Method – Melt the butter in a heavy bottomed stew pot in order to sweat off the leeks (which should be roughly chopped). Once the leeks are soft, brown off the chops before adding the cider and apple sauce to thicken, simmer for 10-15 mins on the hob and then bang in the oven for 45mins at 180-200 degrees.

    Moving on to more important things, I had headed to Beer Ritz to grab a few bottles of cider on the way home from work. My housemate Jim is a big fan of Aspall’s and, although Cider is my weakest area (in University Challenge terms) I am aware off Aspall’s to be a good brand and expected to see it on the shelves of Beer Ritz. It was not, but they were stocking Weston’s and Sheppy’s. I selected Sheppy’s as my brewery of choice for the evening as Fletch is something of a Weston’s fan and has reviewed before I believe. The advice of Beer Ritz’s always helpful management was at hand to ensure that I had the right options for cooking. We selcted three Sheppy’s ciders, Kingston Black to go in the food, a couple of bottles of the same to go with andbottles of Cider with Honey and Falstaff Cider for some experimental tasting with the housemates.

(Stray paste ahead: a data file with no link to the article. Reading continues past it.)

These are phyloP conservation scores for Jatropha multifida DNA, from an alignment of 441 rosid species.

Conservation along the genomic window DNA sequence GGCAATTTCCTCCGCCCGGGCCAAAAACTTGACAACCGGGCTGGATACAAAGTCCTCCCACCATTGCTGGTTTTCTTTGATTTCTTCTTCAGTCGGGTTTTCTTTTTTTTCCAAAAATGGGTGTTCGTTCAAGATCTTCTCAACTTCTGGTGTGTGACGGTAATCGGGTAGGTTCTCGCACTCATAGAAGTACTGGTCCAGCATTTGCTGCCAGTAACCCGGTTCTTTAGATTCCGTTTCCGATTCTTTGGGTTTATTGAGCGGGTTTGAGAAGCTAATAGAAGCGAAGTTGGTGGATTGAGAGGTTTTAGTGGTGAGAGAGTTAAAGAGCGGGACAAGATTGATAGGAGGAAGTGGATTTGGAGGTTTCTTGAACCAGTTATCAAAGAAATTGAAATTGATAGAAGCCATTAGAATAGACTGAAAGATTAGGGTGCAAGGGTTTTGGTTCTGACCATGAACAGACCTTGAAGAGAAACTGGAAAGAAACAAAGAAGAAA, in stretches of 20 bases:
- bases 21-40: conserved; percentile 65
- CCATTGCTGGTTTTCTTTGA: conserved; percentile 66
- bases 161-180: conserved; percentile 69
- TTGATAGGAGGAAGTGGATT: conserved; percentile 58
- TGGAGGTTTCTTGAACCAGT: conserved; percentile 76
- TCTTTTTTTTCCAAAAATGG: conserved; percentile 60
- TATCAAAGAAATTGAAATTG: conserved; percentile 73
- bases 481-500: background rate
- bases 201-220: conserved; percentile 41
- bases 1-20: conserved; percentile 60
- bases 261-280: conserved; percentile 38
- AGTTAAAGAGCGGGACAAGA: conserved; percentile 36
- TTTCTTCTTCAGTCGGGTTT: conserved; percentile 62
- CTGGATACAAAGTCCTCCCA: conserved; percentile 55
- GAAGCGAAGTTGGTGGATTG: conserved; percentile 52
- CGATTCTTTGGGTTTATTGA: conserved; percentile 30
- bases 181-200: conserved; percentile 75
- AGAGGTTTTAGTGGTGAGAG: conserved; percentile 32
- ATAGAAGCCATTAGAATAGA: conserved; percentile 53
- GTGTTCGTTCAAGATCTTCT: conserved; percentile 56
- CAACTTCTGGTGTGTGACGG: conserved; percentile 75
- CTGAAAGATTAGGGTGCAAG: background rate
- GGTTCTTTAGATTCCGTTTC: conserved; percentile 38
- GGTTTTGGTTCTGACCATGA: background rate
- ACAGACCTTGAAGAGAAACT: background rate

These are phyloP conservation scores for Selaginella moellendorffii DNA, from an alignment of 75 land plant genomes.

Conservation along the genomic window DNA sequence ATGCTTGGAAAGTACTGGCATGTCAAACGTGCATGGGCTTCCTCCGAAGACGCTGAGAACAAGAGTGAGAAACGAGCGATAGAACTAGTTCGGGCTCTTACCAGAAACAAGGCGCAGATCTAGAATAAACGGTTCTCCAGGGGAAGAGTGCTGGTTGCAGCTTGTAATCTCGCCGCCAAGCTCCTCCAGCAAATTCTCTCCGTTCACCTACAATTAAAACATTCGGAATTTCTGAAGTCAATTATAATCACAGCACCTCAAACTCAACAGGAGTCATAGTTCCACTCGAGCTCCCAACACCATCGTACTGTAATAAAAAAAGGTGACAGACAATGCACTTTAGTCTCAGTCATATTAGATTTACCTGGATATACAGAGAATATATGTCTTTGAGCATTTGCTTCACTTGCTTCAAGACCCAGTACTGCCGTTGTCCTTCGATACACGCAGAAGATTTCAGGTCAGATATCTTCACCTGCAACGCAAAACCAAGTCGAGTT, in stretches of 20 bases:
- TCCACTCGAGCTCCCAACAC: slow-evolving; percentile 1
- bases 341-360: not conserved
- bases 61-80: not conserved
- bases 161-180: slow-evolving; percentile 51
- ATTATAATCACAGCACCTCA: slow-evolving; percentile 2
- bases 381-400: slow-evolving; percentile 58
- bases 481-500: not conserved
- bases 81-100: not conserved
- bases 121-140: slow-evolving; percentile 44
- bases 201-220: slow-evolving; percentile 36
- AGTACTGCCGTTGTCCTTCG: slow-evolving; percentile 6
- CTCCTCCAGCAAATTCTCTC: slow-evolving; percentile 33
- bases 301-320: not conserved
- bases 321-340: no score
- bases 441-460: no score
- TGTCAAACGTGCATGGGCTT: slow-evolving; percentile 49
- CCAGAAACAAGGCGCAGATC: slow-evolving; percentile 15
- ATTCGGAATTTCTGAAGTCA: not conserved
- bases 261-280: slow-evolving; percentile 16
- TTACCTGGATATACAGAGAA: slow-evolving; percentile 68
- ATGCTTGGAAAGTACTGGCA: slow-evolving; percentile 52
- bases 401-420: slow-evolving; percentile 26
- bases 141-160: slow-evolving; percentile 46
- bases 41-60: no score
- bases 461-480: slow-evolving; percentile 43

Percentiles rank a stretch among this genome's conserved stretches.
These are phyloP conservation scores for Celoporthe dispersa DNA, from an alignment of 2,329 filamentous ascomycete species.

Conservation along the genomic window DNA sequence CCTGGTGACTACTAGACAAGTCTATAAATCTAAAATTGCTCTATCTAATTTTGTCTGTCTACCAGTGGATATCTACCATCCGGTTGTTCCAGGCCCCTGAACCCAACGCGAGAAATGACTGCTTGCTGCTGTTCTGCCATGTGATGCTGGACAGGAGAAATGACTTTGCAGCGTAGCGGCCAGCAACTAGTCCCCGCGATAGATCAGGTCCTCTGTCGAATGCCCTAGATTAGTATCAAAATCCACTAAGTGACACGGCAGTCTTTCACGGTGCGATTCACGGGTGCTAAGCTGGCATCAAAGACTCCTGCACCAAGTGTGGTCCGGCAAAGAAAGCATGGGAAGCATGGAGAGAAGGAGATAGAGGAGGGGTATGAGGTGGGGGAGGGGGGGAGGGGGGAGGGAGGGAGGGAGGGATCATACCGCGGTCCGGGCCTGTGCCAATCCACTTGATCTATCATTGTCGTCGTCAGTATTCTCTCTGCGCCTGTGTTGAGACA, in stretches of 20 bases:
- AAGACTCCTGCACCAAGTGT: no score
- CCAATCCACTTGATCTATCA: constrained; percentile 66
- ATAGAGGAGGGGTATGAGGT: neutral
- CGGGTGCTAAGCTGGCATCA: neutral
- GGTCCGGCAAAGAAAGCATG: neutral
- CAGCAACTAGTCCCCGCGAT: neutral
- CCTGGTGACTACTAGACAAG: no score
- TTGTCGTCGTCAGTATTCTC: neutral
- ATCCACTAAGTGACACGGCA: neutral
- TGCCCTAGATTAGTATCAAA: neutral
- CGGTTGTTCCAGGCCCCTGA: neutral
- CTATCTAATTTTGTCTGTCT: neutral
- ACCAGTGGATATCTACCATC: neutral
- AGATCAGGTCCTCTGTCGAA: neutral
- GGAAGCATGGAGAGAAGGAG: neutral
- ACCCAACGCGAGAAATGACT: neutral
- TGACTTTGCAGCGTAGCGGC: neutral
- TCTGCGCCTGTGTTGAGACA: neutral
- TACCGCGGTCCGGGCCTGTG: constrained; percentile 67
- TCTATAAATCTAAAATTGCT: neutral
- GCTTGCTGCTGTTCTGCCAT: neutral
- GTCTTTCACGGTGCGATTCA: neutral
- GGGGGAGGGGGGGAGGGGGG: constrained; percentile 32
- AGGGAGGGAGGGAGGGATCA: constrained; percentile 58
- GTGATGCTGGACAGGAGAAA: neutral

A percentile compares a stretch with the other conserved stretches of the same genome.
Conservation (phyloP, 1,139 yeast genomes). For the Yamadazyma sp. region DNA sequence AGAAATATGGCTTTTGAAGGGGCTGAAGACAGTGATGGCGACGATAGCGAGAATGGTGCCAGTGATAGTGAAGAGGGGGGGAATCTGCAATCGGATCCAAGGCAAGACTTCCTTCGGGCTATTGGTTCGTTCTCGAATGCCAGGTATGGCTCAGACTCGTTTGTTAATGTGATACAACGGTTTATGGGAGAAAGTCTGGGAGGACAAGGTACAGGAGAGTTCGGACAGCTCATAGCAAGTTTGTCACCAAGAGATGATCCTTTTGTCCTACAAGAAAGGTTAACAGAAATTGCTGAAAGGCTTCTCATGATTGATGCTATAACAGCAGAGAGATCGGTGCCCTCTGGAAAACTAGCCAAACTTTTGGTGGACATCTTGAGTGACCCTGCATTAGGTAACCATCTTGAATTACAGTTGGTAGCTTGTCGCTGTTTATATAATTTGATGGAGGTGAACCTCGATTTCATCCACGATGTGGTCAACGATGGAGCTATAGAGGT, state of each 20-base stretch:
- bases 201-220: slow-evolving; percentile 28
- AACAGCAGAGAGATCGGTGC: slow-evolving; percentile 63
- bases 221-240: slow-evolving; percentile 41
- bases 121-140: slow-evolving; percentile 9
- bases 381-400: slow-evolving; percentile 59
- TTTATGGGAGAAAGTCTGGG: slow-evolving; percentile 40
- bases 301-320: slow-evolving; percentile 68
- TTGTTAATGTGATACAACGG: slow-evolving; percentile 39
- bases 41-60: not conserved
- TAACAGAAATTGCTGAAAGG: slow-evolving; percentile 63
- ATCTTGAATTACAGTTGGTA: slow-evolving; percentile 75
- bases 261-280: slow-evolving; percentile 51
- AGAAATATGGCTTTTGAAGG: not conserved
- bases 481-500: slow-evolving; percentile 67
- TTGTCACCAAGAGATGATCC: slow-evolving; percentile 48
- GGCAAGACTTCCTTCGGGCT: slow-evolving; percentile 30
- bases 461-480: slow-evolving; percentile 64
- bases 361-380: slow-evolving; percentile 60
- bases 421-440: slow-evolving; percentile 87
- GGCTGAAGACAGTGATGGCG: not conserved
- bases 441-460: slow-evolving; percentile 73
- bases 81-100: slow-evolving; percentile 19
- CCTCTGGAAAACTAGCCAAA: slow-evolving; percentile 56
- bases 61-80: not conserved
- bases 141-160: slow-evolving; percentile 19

Cider with Honey, 5.4%

    Cider With Honey

    This cider was exactly what the label suggested. The honey came through as the first taste with the subtle taste of the cider coming through after. The honey carried this golden cider off an absolute treat, it was readily drinkable and, even at the bottom of the bottle, not at all sickly in it’s sweetness.

    Not being a regular cider drinker I’m not  sure how this would be received by the hard core scrumpy faithful but I am sure that other dabblers such as myself could do a hell of a lot worse.

    Kingston Black, 7.2%